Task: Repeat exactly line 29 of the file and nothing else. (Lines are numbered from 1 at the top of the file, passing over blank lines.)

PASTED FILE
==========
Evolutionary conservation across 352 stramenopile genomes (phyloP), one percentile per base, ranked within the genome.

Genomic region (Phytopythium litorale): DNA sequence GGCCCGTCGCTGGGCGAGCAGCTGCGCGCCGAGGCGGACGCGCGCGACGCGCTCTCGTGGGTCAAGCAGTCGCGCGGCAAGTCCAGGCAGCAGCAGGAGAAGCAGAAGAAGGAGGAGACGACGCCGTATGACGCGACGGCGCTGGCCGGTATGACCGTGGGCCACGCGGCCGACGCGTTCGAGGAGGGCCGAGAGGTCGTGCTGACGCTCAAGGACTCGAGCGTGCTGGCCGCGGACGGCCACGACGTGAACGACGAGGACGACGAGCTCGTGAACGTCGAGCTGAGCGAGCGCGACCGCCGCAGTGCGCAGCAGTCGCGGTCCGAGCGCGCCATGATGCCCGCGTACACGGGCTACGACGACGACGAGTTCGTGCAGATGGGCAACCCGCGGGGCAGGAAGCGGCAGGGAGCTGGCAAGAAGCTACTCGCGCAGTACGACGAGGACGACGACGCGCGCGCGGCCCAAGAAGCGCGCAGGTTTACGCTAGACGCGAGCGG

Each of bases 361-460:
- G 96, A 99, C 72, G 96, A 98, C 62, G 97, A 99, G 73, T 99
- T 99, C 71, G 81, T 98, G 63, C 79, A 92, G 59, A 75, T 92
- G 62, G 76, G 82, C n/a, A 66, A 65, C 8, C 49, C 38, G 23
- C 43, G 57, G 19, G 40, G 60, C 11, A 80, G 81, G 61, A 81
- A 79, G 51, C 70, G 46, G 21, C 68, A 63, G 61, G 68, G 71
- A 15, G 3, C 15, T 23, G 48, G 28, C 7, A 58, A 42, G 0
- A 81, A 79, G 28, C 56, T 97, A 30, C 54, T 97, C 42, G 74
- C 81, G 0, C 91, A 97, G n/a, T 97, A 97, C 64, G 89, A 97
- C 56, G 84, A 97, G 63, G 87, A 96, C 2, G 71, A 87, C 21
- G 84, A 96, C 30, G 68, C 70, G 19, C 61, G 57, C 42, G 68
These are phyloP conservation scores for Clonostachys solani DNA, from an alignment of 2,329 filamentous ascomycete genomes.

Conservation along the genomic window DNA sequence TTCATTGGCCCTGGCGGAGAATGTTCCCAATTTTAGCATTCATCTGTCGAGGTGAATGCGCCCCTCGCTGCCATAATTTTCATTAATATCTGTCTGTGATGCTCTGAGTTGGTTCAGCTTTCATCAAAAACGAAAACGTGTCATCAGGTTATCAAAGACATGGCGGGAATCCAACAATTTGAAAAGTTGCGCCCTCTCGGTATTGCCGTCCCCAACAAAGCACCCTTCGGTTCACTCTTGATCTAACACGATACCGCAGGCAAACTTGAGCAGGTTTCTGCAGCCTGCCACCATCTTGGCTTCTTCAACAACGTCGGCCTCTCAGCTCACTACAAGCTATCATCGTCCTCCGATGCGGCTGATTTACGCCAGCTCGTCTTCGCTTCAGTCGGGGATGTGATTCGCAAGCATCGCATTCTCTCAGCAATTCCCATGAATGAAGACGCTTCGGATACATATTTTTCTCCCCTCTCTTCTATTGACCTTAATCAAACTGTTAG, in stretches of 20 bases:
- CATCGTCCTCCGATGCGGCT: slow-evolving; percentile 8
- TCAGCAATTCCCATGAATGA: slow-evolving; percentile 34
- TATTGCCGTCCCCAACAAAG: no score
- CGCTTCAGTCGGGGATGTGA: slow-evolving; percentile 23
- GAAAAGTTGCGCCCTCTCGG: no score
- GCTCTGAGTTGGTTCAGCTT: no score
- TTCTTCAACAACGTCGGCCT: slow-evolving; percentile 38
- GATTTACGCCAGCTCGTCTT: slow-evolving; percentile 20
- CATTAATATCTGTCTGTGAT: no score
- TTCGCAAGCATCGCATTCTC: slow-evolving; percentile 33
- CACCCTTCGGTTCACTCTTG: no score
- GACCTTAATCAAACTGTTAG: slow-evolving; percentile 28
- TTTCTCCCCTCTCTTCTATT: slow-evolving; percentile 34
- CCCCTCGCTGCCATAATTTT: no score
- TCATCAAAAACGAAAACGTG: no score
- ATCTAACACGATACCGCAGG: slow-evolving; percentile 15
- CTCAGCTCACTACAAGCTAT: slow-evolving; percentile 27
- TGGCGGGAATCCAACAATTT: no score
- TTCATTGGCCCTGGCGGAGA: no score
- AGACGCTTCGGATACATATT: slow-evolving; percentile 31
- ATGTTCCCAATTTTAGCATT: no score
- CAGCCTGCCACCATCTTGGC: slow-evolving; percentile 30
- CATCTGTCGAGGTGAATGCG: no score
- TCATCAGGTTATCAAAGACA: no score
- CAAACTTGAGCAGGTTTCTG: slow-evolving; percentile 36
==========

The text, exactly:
- CCCCTCGCTGCCATAATTTT: no score